Cecilia Powell has identified this sketch as a view in the grounds of the Villa Borghese, a large area of parkland north of central Rome, built during the early seventeenth century for Cardinal Scipione Borghese, nephew of Pope Paul V.1 In actual fact the page contains two studies of the Temple of Aescalupius, an Ionic temple built in 1786 by Antonio and Mario Asprucci which stands on the shores of lake in an area to the north-west of the park.2 Both sketches depict the building from the north-east showing the portico on the left and the inner cella housing a statue of the god on the right. In the background on the right can be seen the distant dome of St Peter’s. A more detailed study showing the front of the temple can be found on folio 22 (D16526).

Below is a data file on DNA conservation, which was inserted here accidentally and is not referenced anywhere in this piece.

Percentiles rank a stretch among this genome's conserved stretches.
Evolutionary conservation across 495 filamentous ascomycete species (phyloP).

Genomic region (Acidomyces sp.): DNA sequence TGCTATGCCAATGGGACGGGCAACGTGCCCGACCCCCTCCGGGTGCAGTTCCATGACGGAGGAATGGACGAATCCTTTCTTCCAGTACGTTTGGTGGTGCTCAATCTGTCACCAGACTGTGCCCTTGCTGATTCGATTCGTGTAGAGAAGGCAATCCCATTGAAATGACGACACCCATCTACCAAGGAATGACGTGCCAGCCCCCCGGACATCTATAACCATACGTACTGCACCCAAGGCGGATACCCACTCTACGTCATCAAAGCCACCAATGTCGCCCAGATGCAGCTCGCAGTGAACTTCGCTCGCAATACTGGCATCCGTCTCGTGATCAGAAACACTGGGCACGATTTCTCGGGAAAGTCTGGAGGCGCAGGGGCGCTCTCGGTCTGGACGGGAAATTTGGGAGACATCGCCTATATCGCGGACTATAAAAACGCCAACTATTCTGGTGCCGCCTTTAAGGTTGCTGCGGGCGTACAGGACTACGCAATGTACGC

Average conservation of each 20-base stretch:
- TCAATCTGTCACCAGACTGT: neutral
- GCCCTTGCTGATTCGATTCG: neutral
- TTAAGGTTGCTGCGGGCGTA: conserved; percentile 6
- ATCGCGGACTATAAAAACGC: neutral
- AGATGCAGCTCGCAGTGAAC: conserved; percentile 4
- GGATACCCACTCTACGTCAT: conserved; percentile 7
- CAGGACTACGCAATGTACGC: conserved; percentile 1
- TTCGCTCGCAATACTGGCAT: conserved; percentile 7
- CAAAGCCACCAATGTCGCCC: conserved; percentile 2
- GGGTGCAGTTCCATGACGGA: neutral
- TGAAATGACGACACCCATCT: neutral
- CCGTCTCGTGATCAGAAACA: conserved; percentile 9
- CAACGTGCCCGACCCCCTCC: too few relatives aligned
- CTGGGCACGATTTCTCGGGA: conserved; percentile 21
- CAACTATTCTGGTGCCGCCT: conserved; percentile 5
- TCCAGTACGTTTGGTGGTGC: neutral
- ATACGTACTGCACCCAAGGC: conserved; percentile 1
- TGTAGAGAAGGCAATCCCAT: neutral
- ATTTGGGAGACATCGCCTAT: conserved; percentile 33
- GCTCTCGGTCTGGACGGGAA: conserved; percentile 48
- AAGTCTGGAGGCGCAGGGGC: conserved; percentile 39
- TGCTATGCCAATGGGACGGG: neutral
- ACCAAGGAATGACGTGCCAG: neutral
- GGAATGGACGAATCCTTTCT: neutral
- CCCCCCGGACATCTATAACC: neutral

Turner made a number of quick studies of the Borghese gardens with the various architectural features seen through the trees, see for example the St Peter’s sketchbook (Tate D16267–D16270; Turner Bequest CLXXXVIII 61–63). Other sketches of the grounds can be found on folios 21–21 verso and 23 (D16523–D16524 and D16527).
.villaborghese, accessed February 2009. .it /la_villa /arredi_architettonici__1 /tempio_di_esculapio
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